The public response to Bill 204 has varied from skepticism to cautious optimism. The Ontario Home Builders Association (OHBA) and the Building Industry and Land Development Association (BILD) are encouraging a partnership framework between the public and private sector as the only way to ensure that inclusionary zoning legislation is effective. A necessary part of the partnership is a continued dialogue between municipalities and developers to ensure housing affordability is not undermined. Among the concerns raised by BILD and OHBA are those over the prohibition on appeals to the inclusionary zoning by-law and policies, the prohibition on providing affordable housing in another project in the same ward, and the prohibition on providing cash in lieu contributions. BILD and OHBA members have also suggested that inclusionary zoning requirements should not be triggered by developments under 100 units. The Federation of Rental-housing Providers of Ontario is concerned that inclusionary zoning will result in fewer rental housing units being built altogether.

Other legislation amended

Bill 204 also proposes amendments to five other provincial acts. The Development Charges Act is proposed to be amended to include a prohibition on municipalities imposing development charges when second dwelling units are created. The Housing Services Act would be amended to give local service managers more flexibility in administering and delivering social housing in their communities. Proposed amendments to the Residential Tenancies Act aim to strengthen tenant rights by preventing unnecessary evictions from social housing and modernizing the process to enforce rental property standards. The Smart Growth for Our Communities Act is proposed to be amended by repealing an amending provision that has already been implemented through another statute. Lastly, Bill 204 proposes to repeal the Elderly Persons' Housing Aid Act.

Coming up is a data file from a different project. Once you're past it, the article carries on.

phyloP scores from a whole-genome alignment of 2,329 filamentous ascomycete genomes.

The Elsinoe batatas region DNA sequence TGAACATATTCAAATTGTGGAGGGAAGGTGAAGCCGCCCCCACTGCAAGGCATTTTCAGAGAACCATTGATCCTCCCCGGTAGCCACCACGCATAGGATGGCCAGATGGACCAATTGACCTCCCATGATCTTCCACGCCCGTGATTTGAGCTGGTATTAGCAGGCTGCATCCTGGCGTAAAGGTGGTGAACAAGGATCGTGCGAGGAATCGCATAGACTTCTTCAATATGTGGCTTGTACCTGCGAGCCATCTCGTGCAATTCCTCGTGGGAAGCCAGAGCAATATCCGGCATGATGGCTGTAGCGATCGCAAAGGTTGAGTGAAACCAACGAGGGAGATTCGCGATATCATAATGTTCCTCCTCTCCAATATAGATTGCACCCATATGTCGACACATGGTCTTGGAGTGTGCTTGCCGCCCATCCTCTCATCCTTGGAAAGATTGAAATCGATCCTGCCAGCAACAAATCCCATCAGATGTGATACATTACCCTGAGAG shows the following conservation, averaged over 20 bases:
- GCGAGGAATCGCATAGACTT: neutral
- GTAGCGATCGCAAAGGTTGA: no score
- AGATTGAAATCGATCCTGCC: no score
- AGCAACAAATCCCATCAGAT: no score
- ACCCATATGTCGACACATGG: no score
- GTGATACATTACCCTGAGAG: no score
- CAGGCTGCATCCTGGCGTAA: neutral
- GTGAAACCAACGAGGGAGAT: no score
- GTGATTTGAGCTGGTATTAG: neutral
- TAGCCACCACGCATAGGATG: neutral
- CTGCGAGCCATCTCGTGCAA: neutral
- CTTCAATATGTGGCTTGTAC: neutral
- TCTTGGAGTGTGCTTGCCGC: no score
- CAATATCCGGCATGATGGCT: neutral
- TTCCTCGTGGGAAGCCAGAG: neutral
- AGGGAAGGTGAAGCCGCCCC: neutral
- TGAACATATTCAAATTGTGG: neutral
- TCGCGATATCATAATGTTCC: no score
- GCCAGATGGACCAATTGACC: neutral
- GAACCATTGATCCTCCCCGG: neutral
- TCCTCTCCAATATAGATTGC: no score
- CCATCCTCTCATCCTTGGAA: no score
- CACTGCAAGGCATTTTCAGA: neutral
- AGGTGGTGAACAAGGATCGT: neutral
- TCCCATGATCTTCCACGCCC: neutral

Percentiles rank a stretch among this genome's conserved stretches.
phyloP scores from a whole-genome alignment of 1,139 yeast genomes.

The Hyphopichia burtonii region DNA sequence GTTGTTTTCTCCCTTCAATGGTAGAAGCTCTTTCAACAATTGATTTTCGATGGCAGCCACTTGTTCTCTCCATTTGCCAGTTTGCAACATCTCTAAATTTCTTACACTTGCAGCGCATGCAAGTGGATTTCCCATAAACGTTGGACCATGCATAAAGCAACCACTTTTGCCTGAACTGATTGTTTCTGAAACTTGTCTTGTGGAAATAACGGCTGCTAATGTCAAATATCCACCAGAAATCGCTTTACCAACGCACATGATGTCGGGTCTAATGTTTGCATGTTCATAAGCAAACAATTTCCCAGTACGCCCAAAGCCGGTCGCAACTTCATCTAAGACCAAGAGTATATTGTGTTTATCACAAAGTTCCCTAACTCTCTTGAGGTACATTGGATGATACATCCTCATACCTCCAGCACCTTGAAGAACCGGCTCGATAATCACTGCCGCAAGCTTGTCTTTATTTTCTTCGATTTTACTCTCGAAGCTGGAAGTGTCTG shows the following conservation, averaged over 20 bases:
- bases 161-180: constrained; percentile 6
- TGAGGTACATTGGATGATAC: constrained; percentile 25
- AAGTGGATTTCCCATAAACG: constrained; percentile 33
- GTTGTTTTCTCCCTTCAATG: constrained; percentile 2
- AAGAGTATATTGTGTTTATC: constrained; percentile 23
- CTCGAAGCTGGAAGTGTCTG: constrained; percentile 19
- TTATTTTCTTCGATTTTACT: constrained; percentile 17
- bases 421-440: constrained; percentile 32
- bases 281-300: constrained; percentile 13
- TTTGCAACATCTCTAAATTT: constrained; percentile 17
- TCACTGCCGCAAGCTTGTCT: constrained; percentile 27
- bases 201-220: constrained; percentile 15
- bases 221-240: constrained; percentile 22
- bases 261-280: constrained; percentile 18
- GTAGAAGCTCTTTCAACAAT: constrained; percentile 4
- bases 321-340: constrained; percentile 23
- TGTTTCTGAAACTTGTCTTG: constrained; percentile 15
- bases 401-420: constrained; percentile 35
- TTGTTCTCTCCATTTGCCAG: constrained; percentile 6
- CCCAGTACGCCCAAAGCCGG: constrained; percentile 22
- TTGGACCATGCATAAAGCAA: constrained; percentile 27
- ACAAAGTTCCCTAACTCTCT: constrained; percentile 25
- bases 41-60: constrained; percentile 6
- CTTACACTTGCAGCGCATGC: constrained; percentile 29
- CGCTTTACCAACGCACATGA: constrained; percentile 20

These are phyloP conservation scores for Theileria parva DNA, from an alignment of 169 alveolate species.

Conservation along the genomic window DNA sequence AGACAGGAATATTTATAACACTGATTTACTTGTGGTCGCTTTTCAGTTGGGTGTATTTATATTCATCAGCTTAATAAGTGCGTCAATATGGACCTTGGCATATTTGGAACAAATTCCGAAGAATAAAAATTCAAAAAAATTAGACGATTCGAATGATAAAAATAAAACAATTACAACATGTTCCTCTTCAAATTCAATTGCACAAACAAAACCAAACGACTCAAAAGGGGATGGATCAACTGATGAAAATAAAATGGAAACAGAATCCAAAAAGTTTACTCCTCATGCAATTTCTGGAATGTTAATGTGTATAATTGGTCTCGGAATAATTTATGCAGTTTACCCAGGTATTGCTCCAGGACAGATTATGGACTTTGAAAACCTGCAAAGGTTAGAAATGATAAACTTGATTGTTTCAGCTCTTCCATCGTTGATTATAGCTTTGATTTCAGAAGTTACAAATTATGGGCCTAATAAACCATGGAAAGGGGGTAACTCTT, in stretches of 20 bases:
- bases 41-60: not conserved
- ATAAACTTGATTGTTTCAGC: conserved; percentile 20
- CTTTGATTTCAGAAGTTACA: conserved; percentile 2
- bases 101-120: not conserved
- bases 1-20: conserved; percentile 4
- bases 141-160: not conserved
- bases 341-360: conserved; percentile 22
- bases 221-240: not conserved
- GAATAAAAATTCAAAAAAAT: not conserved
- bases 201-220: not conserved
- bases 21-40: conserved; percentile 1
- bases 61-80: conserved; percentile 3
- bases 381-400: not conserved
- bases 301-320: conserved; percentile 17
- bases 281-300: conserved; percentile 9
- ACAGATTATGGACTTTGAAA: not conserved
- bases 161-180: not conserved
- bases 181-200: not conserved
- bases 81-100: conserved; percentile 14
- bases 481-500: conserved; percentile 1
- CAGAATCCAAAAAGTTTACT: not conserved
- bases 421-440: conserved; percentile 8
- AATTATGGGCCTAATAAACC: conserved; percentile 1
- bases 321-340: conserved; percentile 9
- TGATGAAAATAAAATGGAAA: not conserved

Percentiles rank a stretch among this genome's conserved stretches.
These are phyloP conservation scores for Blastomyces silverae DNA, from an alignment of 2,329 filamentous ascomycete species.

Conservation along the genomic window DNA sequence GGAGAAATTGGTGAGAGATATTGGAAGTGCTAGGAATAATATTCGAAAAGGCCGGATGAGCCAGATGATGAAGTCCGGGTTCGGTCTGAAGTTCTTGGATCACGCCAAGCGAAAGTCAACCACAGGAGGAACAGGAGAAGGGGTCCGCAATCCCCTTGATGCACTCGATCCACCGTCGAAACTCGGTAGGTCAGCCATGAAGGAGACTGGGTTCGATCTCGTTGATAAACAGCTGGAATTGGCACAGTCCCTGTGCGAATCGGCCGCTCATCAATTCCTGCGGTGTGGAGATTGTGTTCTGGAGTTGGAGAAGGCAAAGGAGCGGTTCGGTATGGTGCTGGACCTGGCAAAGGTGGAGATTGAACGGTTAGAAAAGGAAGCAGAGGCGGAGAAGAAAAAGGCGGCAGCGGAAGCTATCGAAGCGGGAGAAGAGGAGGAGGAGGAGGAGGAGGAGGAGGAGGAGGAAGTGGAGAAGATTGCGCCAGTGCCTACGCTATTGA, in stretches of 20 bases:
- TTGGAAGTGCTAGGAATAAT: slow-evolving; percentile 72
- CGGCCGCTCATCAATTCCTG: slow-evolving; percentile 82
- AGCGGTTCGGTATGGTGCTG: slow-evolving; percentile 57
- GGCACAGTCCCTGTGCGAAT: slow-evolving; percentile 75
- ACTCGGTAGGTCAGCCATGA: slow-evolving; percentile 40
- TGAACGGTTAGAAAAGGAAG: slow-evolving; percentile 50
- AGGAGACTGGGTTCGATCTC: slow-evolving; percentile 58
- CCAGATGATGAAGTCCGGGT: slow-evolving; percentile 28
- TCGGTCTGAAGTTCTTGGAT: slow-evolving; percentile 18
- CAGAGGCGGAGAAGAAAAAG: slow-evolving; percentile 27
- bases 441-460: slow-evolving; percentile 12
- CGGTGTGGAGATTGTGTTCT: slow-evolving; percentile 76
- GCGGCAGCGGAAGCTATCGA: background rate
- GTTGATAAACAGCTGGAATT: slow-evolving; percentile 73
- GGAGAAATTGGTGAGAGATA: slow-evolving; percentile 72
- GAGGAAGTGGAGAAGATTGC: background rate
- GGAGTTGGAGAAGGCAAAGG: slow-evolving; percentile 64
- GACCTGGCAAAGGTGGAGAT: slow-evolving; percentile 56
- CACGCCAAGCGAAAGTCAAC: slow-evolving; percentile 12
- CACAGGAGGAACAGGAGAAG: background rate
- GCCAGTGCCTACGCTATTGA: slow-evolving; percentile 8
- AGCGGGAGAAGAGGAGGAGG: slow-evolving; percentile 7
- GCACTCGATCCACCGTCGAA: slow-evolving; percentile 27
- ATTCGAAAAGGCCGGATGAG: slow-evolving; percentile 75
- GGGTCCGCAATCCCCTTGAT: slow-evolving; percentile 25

This article was co-authored by Stuart Ruffolo, a student in Dentons' Toronto office.

About Dentons

Dentons is the world's first polycentric global law firm. A top 20 firm on the Acritas 2015 Global Elite Brand Index, the Firm is committed to challenging the status quo in delivering consistent and uncompromising quality and value in new and inventive ways. Driven to provide clients a competitive edge, and connected to the communities where its clients want to do business, Dentons knows that understanding local cultures is crucial to successfully completing a deal, resolving a dispute or solving a business challenge. Now the world's largest law firm, Dentons' global team builds agile, tailored solutions to meet the local, national and global needs of private and public clients of any size in more than 125 locations serving 50-plus countries.

The content of this article is intended to provide a general guide to the subject matter. Specialist advice should be sought about your specific circumstances. Specific Questions relating to this article should be addressed directly to the author.